when does the memory gets allocated to the function i.e. at compile time or at run time. If its at compile time the how is it?
All object memory is allocated at either load time or run time, there really is no compile time allocation (technically there is, but not in the way that you're thinking) from an implementation standpoint. Can you be more specific as to what objects you're talking about when you say "function"?
Suppose we have one class say A.
putI (int x);
Before creating the objects of above class, where the class is being stored?
And in the main i created two objects of the above class
A obj1, obj2;
So how does the memory gets allocated to the function related to each object?
>Before creating the objects of above class, where the class is being stored?
Technically, classes are just templates for objects. They take up no storage because they don't exist until you create an object. Realistically, classes are stored somewhere in the executable (such as the text segment) so that they can be used to create objects at run-time.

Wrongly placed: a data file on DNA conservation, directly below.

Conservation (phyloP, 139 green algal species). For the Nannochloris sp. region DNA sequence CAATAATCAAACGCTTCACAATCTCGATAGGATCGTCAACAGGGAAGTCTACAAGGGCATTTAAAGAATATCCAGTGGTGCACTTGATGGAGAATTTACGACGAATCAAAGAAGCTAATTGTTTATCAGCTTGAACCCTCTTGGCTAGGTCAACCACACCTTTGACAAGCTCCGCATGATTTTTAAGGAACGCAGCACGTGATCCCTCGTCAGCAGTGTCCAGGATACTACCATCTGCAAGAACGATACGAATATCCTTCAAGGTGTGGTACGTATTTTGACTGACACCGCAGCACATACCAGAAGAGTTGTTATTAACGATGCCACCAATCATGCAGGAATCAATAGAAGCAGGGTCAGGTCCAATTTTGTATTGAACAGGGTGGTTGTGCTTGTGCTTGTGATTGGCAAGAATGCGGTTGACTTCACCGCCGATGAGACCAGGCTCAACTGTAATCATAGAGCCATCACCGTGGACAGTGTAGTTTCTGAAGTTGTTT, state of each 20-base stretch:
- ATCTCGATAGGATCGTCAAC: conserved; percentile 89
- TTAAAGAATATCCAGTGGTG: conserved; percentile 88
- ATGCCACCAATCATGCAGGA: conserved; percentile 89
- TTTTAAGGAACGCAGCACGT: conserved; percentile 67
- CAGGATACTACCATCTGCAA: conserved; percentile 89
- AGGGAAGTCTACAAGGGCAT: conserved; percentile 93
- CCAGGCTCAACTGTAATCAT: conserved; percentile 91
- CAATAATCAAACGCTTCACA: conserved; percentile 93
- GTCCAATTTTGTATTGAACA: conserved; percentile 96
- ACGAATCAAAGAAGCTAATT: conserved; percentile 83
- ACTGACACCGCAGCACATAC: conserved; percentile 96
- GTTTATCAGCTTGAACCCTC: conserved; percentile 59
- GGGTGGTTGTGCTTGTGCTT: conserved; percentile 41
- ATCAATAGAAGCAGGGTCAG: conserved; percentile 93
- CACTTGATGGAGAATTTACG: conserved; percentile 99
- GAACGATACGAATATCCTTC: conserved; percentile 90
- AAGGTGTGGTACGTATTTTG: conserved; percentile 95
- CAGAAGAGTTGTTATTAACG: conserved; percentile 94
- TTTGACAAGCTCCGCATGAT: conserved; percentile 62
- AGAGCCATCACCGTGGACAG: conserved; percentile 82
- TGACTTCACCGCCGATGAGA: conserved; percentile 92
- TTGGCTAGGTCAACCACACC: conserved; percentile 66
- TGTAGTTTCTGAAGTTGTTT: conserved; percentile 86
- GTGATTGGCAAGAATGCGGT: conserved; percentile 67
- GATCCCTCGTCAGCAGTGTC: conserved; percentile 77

When studying these things, it can sometimes be instructive to turn on the assembler output in your compiler and see what is generated, OR step through your program in the debugger and turn on the assembler window to see what you are stepping though in assembler.
For VC 6, you can turn on assembler output listings by going into Project/Settings/C++/Listing Files and select a listing file type of "Assembly With Source Code". Other versions and other compilers will offer similar sorts of output.
One of the interesting results of this is you can see the difference between 'debug' output and 'release' output. debug output sometimes has extra checking code, and often proceeds in a straight-forward fasion. release mode often does not.
Just what specific incantations the compiler generates to achieve its goals are very dependent on the compiler and target chipset, of course. There is no ONE way.